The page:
Go Back  Bike Forums > Bike Forums > General Cycling Discussion
Reload this Page >

Worn tire by bottle dynamo

Notices
General Cycling Discussion Have a cycling related question or comment that doesn't fit in one of the other specialty forums? Drop on in and post in here! When possible, please select the forum above that most fits your post!

Worn tire by bottle dynamo

Old 08-05-16, 10:07 AM
  #1  
Junior Member
Thread Starter
 
Join Date: Aug 2016
Posts: 8
Mentioned: 0 Post(s)
Tagged: 0 Thread(s)
Quoted: 1 Post(s)
Likes: 0
Liked 0 Times in 0 Posts
Worn tire by bottle dynamo

I'm a fan of using dynamos as I ride a lot at night but recently been having real trouble with getting the dynamo to work and on close inspection seems the dynamo strip on the wheel is now smooth (completely worn out). I'm not really excited about the idea of changing the wheel and hub dynamos are too expensive for my tastes...any ideas how to make the dynamo work again? was thinking maybe covering the dynamo wheel in something to make it a tighter fit with the wheel and make it spin easier but don't know exactly what...(duct tape?)
nutrageti is offline  
Old 08-05-16, 10:20 AM
  #2  
Senior Member
 
Join Date: Apr 2009
Location: New Rochelle, NY
Posts: 38,926

Bikes: too many bikes from 1967 10s (5x2)Frejus to a Sumitomo Ti/Chorus aluminum 10s (10x2), plus one non-susp mtn bike I use as my commuter

Mentioned: 141 Post(s)
Tagged: 1 Thread(s)
Quoted: 5898 Post(s)
Liked 2,761 Times in 1,543 Posts
Decades ago there were molded rubber boots for dynamo drive wheels. They've gone out of fashion along with bottle dynamos, and I have no idea whether they're still made. You can probably improvise something with friction, or by removing the wheel and dipping it in liquid rubber.

Whether you buy/make a boot of some kind, the key to tire life with bottle dynamos is precise alignment with the axle pointed exactly to the center line of the wheel's axle. Any misalignment will cause a skewing or scuffing as it rolls and quickly chew through a tire.

BTW - way back when (early seventies?) Sanyo introduced a bottom bracket mounted dynamo

which was pretty nice. It tolled with much less friction bearing directly on the tire's center tread. Since then others have copied the basic design, but I don't know if any are still made. If so, you might find these to be a better alternative, spanning the gap between bottle type and hub dynamos.
__________________
FB
Chain-L site

An ounce of diagnosis is worth a pound of cure.

Just because I'm tired of arguing, doesn't mean you're right.

“One accurate measurement is worth a thousand expert opinions” - Adm Grace Murray Hopper - USN

WARNING, I'm from New York. Thin skinned people should maintain safe distance.

Last edited by FBinNY; 08-05-16 at 10:27 AM.
FBinNY is offline  
Old 08-05-16, 11:07 AM
  #3  
Senior Member
 
Join Date: Jun 2013
Location: Bozeman
Posts: 4,094

Bikes: 199? Landshark Roadshark, 198? Mondonico Diamond, 1987 Panasonic DX-5000, 1987 Bianchi Limited, Univega... Chrome..., 1989 Schwinn Woodlands, Motobecane USA Record, Raleigh Tokul 2

Mentioned: 25 Post(s)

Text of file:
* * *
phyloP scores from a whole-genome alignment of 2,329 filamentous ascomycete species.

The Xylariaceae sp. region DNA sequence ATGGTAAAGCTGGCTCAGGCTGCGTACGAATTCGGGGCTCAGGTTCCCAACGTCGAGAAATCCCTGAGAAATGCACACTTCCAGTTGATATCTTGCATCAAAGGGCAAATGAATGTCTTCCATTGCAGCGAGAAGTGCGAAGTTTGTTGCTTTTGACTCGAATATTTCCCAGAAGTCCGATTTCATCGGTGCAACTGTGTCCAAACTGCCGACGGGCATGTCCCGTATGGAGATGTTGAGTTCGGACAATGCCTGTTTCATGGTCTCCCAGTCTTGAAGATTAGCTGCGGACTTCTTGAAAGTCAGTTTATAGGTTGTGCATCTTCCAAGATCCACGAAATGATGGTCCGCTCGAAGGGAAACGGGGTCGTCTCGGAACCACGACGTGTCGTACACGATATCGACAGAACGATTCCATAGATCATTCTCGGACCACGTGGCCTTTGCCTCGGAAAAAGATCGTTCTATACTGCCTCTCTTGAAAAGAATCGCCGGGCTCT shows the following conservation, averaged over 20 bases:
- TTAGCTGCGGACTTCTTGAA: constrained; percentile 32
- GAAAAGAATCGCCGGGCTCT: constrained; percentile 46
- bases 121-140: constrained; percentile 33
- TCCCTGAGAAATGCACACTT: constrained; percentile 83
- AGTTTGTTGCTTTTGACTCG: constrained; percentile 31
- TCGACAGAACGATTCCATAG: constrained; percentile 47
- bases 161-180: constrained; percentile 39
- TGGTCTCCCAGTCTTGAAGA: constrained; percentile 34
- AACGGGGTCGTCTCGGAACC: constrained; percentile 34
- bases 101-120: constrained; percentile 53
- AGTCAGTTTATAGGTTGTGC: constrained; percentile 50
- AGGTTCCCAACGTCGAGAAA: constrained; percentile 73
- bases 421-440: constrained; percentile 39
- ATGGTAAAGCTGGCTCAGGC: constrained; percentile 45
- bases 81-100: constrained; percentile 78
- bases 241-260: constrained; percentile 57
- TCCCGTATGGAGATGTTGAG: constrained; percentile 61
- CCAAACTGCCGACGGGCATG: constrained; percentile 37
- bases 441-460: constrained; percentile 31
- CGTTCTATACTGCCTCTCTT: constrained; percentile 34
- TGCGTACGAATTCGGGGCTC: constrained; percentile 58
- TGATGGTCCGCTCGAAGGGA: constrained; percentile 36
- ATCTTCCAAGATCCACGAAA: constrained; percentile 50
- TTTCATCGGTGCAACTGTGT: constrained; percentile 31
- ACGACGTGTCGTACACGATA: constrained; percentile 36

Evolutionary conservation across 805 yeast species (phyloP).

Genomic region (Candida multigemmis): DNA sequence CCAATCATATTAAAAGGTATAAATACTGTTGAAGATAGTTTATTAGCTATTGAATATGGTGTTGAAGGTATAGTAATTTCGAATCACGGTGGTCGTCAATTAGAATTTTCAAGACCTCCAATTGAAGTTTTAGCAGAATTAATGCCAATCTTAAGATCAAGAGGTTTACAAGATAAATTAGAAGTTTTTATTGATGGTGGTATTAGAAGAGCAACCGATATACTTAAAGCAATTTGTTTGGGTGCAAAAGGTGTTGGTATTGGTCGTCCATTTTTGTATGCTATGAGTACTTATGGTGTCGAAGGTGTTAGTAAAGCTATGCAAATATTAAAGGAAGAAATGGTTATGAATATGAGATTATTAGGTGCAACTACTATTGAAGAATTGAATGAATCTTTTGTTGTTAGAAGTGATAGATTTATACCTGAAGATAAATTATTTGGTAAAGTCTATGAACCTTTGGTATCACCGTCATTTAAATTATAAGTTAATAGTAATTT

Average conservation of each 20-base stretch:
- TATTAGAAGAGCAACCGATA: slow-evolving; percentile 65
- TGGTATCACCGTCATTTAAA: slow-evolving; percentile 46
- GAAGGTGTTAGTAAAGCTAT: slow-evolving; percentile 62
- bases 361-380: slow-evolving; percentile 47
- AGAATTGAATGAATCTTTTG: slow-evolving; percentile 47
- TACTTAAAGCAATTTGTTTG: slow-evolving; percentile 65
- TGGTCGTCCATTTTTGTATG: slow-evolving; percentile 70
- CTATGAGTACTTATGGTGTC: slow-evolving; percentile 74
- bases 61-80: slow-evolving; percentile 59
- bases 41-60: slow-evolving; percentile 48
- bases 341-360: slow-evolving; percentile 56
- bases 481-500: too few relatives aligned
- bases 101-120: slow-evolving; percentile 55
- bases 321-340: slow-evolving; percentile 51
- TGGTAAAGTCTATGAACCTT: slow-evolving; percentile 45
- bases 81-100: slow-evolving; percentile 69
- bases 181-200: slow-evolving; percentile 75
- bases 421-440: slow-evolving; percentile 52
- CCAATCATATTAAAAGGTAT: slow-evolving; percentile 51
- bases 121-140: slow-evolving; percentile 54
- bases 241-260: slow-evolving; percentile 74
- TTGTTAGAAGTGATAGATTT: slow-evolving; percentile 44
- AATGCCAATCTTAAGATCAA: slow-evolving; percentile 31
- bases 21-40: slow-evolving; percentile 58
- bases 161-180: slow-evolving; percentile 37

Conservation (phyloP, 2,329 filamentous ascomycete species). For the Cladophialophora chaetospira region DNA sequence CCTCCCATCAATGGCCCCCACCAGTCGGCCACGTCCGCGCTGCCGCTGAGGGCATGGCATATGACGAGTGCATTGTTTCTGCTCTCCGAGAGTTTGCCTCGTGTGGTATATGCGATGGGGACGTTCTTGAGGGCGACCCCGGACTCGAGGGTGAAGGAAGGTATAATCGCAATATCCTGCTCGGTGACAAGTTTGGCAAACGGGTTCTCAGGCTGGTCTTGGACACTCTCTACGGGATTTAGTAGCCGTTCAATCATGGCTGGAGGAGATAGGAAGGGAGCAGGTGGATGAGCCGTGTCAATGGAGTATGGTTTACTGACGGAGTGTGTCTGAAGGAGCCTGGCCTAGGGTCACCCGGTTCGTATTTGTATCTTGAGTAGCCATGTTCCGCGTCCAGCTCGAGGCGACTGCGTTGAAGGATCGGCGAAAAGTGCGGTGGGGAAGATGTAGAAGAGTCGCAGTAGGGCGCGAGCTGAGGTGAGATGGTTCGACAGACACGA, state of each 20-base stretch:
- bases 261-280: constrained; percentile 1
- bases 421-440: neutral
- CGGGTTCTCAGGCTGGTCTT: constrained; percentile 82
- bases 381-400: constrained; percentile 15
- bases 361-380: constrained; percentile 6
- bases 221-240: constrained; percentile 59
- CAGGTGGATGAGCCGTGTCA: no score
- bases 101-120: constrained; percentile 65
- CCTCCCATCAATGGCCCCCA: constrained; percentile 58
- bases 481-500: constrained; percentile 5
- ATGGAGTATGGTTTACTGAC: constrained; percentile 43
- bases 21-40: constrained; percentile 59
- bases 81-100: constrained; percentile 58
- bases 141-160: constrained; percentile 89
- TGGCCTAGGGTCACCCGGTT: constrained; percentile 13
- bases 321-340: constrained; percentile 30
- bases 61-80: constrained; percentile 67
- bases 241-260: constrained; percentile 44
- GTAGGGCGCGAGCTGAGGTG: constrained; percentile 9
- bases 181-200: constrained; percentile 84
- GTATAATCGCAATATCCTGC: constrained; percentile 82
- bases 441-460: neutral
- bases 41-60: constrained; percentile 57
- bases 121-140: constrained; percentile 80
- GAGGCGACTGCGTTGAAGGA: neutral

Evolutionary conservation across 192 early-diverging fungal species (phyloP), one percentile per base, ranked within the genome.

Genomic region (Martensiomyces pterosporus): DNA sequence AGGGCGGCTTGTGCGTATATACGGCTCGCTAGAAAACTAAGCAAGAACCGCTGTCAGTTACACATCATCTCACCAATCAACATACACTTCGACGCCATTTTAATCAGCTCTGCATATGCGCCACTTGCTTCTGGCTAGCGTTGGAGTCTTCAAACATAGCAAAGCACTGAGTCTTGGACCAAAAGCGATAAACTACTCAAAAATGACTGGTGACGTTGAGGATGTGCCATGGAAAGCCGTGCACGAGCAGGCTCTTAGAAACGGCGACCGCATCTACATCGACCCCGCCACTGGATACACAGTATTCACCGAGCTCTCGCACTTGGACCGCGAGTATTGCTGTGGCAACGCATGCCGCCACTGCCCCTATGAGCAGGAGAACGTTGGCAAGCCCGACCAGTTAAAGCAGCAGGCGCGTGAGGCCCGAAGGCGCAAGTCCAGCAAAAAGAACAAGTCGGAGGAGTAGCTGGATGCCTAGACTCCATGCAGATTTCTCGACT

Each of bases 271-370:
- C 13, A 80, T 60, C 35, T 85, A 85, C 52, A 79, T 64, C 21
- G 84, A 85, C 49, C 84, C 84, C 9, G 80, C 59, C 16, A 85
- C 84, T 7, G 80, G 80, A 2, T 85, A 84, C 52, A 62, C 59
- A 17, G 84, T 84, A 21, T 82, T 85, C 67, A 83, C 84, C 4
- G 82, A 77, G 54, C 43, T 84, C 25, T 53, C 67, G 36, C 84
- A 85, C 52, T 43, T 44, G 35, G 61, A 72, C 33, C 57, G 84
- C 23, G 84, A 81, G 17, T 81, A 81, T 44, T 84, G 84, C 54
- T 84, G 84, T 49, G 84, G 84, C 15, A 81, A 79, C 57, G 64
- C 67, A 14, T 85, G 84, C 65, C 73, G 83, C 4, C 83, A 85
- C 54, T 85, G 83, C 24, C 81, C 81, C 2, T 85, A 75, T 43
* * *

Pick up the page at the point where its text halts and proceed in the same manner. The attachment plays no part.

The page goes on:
Tagged: 0 Thread(s)
Quoted: 1131 Post(s)
Likes: 0
Liked 0 Times in 0 Posts
Originally Posted by FBinNY
BTW - way back when (early seventies?) Sanyo introduced a bottom bracket mounted dynamo

which was pretty nice. It tolled with much less friction bearing directly on the tire's center tread. Since then others have copied the basic design, but I don't know if any are still made. If so, you might find these to be a better alternative, spanning the gap between bottle type and hub dynamos.
You could try using a thick O-ring as friction material, provided the dynamo "wheel" is concave. (The last one I looked at was... for some reason, I haven't seen many so I'm not sure if this is the norm. I'd find it weird if it were the norm.)

When I read "bottom bracket dynamo" I thought, "What a stupid idea, you'd always have to be pedaling!" Then I looked at the picture.
corrado33 is offline  
Old 08-05-16, 12:08 PM
  #4  
Banned
 
Join Date: Jun 2010
Location: NW,Oregon Coast
Posts: 43,598

Bikes: 8

Mentioned: 197 Post(s)
Tagged: 0 Thread(s)
Quoted: 7607 Post(s)
Liked 1,357 Times in 863 Posts
Relocate the dynamo drive drum to come down upon the tire tread edge, compared to the sidewall
, it's thicker rubber there
fietsbob is offline  
Old 08-05-16, 12:17 PM
  #5  
Senior Member
 
CliffordK's Avatar
 
Join Date: Nov 2014
Location: Eugene, Oregon, USA
Posts: 27,548
Mentioned: 217 Post(s)
Tagged: 0 Thread(s)
Quoted: 18424 Post(s)
Liked 4,544 Times in 3,376 Posts
I'm not exactly sure what is worn.

Years ago I was using one of the bottle generators. The toothed wheel on the generator engaged the tire near the top of the wheel and had worn smooth. So, I was able to simply remove that toothed wheel and turn it upside down, giving me almost new teeth to engage the tire once again.

I'm not sure if it was supposed to be reversible, but it was close enough that it worked fine.
CliffordK is offline  
Old 08-05-16, 12:32 PM
  #6  
Banned
 
Join Date: Jun 2010
Location: NW,Oregon Coast
Posts: 43,598

Bikes: 8

Mentioned: 197 Post(s)
Tagged: 0 Thread(s)
Quoted: 7607 Post(s)
Liked 1,357 Times in 863 Posts
Bush and Muller bottle dynamo Busch & Müller Dymotec 6 light travel dynamo